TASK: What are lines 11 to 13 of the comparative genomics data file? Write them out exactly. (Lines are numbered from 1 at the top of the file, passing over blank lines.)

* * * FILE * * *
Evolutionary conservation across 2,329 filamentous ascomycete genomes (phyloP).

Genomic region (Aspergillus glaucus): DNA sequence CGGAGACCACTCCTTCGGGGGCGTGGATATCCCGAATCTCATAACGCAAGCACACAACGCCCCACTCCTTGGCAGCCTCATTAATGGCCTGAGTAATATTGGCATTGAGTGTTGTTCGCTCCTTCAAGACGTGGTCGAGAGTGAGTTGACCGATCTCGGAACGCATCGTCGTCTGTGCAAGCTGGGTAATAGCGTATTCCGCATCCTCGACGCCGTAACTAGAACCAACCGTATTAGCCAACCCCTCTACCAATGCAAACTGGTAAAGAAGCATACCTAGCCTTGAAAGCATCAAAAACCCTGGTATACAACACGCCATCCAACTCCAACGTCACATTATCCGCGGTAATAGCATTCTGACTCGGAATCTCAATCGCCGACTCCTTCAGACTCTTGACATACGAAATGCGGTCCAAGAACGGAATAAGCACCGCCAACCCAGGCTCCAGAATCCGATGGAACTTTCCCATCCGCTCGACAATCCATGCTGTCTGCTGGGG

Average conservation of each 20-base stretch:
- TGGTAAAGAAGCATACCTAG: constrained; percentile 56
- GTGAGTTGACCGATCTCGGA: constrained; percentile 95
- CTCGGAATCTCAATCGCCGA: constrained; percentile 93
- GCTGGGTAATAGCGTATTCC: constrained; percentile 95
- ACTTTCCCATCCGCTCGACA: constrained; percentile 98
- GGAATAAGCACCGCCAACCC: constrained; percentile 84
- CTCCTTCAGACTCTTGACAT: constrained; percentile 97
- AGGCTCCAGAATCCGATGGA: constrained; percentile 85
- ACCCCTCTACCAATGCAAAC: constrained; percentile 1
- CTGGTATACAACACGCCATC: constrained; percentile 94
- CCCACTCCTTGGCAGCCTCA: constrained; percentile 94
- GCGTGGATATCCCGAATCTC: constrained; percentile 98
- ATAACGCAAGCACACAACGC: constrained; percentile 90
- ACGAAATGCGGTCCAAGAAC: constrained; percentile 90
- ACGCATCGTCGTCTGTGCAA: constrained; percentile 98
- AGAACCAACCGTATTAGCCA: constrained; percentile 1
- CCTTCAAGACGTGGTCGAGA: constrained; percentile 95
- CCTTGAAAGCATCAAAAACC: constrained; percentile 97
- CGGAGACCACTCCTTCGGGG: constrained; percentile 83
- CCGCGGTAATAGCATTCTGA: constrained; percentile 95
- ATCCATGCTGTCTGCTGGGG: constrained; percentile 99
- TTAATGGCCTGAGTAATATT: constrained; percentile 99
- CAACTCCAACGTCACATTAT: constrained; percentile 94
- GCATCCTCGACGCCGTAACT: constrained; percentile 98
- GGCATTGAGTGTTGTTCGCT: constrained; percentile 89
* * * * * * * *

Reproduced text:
- AGGCTCCAGAATCCGATGGA: constrained; percentile 85
- ACCCCTCTACCAATGCAAAC: constrained; percentile 1
- CTGGTATACAACACGCCATC: constrained; percentile 94